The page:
December 21, 2014

A Bipartisan Panel Could Encourage Social Security Reform

  • Social Security, established in 1935, is the federal government’s largest program. It represents approximately one-fifth of the federal budget and...

Rep. John Delaney (D-Md.) and Tom Cole (R-Okla.) have introduced a bill that would create a commission tasked with restoring the 75-year solvency of Social Security.

The bill would require the leaders of both parties in both chambers of Congress to appoint three members each to the commission, with the President naming a 13th commissioner. At least two commissioners would be policy experts who do not currently hold elected office.

Nine of the 13 members would be required to approve recommendations, which would be sent to Congress within one year of the panel’s first meeting. The recommendations would get expedited consideration by Congress.

In an ideal world, we would not need another commission to deal with an obvious solvency problem that has been brewing for many years. Nevertheless, it is encouraging to see two lawmakers reach across the aisle to acknowledge one of the nation’s biggest fiscal challenges and propose a process for dealing with it.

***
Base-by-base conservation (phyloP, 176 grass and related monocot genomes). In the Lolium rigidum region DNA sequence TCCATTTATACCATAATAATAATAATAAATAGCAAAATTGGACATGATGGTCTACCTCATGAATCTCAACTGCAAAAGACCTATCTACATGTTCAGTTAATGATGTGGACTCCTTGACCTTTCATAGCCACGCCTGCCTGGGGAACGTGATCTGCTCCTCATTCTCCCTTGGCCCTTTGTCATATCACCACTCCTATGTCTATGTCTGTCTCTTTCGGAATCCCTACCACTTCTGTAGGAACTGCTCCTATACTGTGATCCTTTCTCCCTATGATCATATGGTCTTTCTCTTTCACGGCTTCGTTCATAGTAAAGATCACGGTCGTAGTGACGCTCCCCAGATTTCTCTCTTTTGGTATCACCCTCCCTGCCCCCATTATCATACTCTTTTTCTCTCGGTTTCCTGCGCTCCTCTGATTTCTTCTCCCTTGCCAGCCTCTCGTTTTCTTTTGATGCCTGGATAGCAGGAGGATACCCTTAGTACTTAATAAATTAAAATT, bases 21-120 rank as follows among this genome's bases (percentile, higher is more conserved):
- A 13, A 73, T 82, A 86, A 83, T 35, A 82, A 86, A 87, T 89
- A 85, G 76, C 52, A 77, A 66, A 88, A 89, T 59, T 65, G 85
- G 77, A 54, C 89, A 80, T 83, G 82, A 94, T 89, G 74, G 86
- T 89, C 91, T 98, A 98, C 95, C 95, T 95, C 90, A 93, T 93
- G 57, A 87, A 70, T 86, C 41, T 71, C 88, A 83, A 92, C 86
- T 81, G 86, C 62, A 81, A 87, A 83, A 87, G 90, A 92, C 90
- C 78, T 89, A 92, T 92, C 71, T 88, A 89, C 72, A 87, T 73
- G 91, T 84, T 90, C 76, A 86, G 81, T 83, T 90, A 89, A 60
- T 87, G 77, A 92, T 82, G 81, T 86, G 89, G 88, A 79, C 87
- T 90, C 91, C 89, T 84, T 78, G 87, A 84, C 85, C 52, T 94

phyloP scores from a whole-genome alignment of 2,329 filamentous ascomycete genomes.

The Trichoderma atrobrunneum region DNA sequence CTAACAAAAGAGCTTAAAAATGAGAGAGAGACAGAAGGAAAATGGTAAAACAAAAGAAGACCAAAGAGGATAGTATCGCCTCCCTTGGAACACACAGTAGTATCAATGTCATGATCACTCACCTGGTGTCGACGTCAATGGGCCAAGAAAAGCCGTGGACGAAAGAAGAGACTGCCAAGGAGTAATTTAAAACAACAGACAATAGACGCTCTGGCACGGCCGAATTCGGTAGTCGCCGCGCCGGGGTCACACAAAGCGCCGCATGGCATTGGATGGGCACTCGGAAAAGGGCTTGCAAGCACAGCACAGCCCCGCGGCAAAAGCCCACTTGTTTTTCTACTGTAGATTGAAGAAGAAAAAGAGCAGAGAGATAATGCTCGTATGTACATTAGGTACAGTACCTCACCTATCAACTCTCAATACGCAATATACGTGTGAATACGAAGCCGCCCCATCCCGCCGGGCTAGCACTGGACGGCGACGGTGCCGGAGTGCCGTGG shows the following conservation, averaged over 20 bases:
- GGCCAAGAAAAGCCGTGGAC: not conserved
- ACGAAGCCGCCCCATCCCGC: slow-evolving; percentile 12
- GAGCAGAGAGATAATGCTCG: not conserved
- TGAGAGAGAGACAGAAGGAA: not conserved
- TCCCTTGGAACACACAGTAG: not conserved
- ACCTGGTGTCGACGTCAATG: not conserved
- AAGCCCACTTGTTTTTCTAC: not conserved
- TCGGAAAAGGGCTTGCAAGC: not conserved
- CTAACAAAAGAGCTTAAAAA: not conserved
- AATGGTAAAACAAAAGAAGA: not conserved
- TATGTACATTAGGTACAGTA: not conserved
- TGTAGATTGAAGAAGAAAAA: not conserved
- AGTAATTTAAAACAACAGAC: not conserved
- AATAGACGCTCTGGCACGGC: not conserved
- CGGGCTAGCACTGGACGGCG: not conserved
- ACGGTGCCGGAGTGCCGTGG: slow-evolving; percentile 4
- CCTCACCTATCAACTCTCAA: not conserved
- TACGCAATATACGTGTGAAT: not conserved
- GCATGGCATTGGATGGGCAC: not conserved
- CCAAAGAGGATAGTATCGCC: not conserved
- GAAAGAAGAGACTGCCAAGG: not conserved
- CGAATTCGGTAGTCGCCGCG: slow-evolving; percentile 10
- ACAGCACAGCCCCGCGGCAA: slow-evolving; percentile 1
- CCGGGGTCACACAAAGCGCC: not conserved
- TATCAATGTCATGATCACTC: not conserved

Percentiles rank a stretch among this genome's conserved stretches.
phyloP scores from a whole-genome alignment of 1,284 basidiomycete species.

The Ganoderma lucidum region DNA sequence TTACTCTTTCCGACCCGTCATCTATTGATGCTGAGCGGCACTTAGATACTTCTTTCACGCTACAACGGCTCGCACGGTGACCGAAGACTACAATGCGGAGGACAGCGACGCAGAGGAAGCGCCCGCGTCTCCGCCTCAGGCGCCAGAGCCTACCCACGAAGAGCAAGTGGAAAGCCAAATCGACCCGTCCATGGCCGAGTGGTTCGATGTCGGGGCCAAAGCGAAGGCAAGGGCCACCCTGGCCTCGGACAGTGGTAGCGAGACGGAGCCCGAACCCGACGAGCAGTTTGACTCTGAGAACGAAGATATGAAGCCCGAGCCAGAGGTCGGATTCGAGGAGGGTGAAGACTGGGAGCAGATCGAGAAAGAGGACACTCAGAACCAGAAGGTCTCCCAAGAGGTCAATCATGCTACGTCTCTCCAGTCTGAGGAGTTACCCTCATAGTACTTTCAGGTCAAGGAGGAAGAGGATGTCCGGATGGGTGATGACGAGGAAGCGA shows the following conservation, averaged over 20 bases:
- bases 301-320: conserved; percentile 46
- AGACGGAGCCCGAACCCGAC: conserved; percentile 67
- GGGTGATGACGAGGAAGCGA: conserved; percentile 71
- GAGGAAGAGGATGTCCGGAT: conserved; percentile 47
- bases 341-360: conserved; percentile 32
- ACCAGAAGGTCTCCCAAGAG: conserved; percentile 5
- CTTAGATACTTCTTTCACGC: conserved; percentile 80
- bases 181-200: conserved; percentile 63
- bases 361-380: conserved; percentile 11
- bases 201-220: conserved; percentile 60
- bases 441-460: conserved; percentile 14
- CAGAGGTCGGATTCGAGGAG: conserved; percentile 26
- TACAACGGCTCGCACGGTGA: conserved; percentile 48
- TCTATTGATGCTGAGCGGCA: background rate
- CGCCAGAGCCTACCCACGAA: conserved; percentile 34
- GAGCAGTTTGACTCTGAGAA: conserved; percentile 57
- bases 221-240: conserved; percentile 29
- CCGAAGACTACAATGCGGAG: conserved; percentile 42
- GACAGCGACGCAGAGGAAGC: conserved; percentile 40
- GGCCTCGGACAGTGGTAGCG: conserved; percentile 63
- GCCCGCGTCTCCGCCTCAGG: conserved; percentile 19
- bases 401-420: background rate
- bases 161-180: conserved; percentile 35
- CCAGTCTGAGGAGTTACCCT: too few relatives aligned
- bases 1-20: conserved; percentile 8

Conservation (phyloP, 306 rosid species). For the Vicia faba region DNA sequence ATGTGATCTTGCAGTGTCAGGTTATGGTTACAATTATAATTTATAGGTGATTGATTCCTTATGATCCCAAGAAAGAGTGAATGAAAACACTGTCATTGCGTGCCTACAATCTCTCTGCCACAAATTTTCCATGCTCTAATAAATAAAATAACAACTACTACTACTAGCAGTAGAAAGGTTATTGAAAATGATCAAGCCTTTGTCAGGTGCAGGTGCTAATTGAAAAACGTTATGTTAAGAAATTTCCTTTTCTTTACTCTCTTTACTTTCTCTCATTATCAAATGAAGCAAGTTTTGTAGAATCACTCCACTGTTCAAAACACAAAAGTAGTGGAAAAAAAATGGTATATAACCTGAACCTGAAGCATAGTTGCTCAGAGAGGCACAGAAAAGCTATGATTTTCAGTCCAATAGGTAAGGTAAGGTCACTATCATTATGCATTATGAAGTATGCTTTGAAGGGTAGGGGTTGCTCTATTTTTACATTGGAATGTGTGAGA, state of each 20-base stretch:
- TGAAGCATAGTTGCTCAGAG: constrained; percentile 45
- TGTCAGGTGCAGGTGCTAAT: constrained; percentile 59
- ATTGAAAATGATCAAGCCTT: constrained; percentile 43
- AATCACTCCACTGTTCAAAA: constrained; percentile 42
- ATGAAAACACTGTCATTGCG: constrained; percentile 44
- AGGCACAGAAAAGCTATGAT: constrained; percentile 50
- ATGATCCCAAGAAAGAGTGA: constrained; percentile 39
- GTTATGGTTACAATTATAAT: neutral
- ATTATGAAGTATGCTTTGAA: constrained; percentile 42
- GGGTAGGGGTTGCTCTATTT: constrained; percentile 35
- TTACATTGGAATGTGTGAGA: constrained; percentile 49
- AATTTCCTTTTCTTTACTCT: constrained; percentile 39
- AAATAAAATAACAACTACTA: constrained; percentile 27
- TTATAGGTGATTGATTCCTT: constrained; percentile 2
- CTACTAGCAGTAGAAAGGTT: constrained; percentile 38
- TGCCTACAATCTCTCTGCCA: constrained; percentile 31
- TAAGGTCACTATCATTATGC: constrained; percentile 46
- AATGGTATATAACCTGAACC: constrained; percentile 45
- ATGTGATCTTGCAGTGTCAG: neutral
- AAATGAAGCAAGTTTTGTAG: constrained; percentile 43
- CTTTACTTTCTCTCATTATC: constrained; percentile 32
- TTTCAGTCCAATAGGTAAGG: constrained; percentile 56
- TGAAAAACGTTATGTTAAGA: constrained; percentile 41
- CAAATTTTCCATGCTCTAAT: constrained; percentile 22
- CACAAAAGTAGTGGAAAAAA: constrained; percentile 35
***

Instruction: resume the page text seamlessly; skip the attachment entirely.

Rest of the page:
Social Security is currently running cash deficits, paying $68 billion more in benefits than it collected in dedicated revenues last year. This gap is projected to worsen over time as more baby boomers retire and longevity increases. Unfunded obligations over the traditional 75-year valuation period for Social Security total $9.6 trillion according to the most recent trustees report.

This proposal, introduced Friday, comes at a particularly opportune time, as the most recent Social Security Trustees Report projected that recipients of Social Security Disability Insurance would face an across-the-board cut of 20 percent to their benefits if no reforms are enacted by late 2016. While Congress will undoubtedly pass legislation to prevent such cuts, lawmakers should try to address the entire system’s long-term solvency.

In the end, elected representatives will have to make the difficult decisions that effective reform will require. But a commission that produces solutions with meaningful bipartisan support could provide a catalyst for congressional action.